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Strawberry Clover
(Trifolium Fragiferum)


Strawberry clover is perennial native to southwest Asia. It is a prostrate growing clover with creeping stems. The distinctive round flower head is pink to white. Strawberry clover tolerates moderate saline, alkaline and seepy conditions. Uses include mixes for highways, mine reclamation, lawns and parkways.

Drill or broadcast seed 0.6 to 1.3 cm (¼ to ½ in.) deep. Seed should be inoculated prior to planting to induce nitrogen fixation. It should be planted in spring or late fall in cooler climates and late summer in warmer or southern climates.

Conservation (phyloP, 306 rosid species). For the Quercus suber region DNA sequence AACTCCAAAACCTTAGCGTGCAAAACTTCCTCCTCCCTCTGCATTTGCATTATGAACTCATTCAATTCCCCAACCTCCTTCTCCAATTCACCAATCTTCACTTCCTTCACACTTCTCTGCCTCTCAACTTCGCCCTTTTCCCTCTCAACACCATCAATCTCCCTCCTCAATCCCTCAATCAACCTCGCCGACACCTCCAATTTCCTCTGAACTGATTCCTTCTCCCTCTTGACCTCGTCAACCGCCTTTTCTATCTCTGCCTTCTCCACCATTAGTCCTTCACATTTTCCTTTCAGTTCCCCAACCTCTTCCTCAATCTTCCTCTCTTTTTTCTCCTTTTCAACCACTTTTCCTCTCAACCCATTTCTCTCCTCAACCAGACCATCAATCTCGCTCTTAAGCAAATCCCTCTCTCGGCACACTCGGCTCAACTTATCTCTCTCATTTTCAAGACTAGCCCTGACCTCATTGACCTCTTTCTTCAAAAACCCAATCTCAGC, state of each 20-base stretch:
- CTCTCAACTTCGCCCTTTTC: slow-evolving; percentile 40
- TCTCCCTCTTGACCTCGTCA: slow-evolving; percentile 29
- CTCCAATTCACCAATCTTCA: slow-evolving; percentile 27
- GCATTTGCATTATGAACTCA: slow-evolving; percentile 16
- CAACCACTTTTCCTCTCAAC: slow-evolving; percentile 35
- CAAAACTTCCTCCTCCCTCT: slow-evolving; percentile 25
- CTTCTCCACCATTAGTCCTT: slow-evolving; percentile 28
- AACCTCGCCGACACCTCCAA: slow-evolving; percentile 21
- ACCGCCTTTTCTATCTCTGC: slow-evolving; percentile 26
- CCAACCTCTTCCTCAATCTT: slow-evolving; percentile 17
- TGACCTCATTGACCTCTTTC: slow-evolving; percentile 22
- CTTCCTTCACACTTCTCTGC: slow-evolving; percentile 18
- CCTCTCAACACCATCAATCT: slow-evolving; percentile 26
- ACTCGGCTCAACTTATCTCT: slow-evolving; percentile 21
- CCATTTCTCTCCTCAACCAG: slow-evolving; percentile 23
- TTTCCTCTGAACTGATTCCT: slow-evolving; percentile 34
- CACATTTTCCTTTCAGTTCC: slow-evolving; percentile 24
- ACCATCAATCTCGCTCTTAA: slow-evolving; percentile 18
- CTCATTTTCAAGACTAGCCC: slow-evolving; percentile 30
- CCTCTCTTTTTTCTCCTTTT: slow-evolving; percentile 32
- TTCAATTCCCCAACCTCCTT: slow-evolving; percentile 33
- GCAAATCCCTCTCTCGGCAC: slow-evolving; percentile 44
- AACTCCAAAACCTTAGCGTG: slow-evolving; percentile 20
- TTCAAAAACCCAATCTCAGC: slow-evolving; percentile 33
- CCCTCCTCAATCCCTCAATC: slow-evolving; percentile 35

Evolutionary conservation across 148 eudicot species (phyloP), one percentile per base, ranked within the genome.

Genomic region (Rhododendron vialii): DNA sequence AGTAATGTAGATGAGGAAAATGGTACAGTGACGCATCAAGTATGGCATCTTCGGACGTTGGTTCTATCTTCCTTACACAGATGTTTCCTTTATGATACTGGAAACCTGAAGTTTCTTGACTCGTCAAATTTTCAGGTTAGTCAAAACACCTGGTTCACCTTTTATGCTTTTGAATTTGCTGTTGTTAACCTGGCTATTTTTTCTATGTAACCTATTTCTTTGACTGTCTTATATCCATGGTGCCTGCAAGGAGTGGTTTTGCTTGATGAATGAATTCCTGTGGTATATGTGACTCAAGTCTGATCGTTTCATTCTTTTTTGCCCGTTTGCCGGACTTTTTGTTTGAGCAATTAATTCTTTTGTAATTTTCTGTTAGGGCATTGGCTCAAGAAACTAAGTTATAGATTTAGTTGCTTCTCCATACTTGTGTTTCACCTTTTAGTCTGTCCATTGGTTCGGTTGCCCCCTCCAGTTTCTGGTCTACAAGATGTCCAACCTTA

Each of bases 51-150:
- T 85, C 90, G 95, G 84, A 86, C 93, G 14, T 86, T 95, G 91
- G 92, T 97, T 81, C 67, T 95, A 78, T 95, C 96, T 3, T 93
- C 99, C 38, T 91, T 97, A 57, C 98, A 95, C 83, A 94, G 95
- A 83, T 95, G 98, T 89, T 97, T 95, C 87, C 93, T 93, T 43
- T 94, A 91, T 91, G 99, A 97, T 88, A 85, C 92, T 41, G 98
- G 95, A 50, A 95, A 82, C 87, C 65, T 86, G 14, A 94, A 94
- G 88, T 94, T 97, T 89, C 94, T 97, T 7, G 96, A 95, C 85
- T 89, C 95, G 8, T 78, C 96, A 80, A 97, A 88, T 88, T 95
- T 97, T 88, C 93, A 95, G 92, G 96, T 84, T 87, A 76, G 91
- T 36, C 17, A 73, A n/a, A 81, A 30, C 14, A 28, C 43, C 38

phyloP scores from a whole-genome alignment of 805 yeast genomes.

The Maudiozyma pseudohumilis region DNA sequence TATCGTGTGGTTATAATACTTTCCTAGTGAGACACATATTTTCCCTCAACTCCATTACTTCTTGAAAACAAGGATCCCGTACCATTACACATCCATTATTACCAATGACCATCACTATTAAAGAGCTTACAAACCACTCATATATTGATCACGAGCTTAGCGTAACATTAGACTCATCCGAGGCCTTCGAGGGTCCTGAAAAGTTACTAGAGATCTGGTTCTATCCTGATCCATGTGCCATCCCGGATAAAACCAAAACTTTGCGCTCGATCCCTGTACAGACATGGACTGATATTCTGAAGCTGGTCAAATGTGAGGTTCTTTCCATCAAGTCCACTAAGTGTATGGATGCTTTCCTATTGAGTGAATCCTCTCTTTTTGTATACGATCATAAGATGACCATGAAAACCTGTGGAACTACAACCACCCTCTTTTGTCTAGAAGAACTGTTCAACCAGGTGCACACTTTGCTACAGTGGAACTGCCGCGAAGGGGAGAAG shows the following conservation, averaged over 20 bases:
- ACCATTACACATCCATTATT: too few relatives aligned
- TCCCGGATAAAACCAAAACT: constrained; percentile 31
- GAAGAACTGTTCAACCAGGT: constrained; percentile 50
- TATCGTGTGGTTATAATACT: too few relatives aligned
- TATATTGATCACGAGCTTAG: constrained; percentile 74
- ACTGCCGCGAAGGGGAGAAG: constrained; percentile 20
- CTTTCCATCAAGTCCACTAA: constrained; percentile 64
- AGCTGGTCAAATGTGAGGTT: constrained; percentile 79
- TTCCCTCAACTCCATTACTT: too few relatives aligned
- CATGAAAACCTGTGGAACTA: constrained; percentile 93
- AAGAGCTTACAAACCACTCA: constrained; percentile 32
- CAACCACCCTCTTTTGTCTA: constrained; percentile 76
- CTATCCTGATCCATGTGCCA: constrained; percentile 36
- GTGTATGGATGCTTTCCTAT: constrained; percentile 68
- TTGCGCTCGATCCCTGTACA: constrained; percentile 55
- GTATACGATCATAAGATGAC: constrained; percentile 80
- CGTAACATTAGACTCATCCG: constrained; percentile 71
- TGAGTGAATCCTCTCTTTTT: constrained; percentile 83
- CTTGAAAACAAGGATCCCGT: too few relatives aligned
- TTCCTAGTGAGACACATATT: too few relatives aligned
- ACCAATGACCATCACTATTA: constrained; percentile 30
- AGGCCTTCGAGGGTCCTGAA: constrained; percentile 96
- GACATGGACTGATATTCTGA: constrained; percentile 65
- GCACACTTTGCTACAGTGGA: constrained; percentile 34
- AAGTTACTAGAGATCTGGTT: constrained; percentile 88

0.5 to 0.9 kg/93 sq. m
1 to 2 lbs./1000 sq. ft.



300,000 per lb. (0.46 kg)



Fresa strawberry clover was developed and released by the Department of Crop and Soil Sciences at New Mexico State University. The original collection was from Turkey. Fresa was selected for its low growing height. In southern New Mexico, it remains green throughout the year, but exhibits some dormancy with extremely high or low temperatures.


The California Agricultural Experiment Station developed Salina strawberry clover. It is dark green in color and palatable to all types of livestock. Salina can tolerate periods of winter flooding and is a suitable legume for poorly drained soils in low-lying areas.


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